Those comments did not sit well with many staff. One female employee described them as “vommy,” while another said the comments were disqualifying for a presidential candidate.
Many staffers told The Daily Beast they’d rather not share their personal opinions about the possibilities of a Bloomberg bid. Still, even among that contingency, several suggested their hesitancy was based on the tenuousness of his potential bid.
One staffer said most employees were in “wait and see” mode. Another said the mood among editorial employees was “trepidatious,” but that many staffers are currently not worried because “it’s all very speculative.”
Many, however, agreed with the sentiments expressed by several staffers in a BuzzFeed News piece casting employees as generally “worried” about a Bloomberg run.
Still, among those who are indifferent to a bid, there emerged a potential silver lining. Some employees have complained that the news outlet hasn’t been as strong since he returned in 2014 after leaving the mayor’s office. A Bloomberg presidential run would mean he is forced to back off the day-to-day operations of the news outlet.
“I didn’t like some of the changes he made when he came back, so maybe Bloomberg leaving could be a net positive,” one staffer said.
Beyond Bloomberg’s public comments on the matter, the company’s leadership has been mum about whether there are plans in place to deal with a potential campaign. According to multiple employees, his comments to the Iowa radio station have not yet been addressed internally.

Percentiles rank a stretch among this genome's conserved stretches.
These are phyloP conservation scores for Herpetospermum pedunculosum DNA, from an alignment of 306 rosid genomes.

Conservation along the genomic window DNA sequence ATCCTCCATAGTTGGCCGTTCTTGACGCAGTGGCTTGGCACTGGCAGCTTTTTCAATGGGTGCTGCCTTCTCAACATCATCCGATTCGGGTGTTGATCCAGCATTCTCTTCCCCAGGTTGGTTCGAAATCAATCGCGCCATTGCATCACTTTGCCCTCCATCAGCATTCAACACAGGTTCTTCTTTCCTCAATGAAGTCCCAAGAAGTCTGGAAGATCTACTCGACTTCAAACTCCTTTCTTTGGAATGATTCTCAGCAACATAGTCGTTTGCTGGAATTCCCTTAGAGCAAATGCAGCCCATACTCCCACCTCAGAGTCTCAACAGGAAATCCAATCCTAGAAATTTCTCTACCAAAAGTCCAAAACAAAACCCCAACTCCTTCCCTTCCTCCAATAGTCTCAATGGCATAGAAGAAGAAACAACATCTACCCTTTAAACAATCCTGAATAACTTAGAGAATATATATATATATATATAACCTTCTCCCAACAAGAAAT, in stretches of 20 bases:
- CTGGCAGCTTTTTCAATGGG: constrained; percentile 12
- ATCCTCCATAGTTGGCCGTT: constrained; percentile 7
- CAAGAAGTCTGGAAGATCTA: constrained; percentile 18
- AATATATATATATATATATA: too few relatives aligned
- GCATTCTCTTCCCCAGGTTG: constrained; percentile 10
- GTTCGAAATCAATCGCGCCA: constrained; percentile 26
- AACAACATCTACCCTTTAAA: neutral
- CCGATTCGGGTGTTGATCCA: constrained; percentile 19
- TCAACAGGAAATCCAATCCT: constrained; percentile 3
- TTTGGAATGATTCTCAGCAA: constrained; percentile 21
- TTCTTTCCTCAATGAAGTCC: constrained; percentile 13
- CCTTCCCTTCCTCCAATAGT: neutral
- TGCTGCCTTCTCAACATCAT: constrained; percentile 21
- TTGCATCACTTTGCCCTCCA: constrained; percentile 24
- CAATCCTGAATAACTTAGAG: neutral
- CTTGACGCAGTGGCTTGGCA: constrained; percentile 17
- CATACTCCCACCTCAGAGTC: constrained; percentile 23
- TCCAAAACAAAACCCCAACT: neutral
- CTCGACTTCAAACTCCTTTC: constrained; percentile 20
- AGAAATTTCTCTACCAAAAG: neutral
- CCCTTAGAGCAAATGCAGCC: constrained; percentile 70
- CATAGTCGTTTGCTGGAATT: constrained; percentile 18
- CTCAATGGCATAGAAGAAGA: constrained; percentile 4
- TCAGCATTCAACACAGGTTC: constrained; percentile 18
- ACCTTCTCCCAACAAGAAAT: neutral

Sources relayed that at recent bureau meetings in New York and Washington D.C., some Bloomberg News staff asked how his potential candidacy would affect the company. Company brass said that they do not yet know what he plans to do.
Either way, the organization has, in the past, avoided in-depth coverage of its billionaire founder.
Bloomberg News has a longstanding and occasionally inconsistent policy of not covering its founder, supposedly to help avoid conflicts of interest. In 2016, Bloomberg Politics' Washington news director Kathy Kiely resigned, telling the Huffington Post that she believed that, under his reign, her team “could not cover the Bloomberg trial balloon in the aggressive way I thought it deserved.”
The site regularly runs editorials under its namesake founder’s byline on various political topics, and occasionally the news division has covered his political efforts. But recent articles about his candidacy on the news site have been brief, and when he donated $1.8 billion to Johns Hopkins University earlier this year, Bloomberg News simply ran an Associated Press wire story on its site.
In an interview with The Daily Beast on Sunday, Kiely, now a professor at the Missouri School of Journalism, said Bloomberg’s comment that he would expect only favorable Bloomberg News coverage of his candidacy was outwardly disrespectful to his employees.
If the ex-mayor does run, Kiely said, he needs to allow his reporters to cover the race fairly, recalling how during his brief flirtation with an independent presidential bid in 2016 there were “all kinds of restrictions” placed on the outlet’s political team.
“Bloomberg News service has some terrific reporters—I know cause I worked there,” she said. “To handcuff them and say things like ‘I don’t want them to be independent,’ that's really damaging to their reputation.”
“It’s a terrible thing to say about your news staff, it's a terrible thing for morale and for their reputation,” she added.
“It shows a lack or respect for the people who are working for you.”
—Pilar Melendez contributed reporting.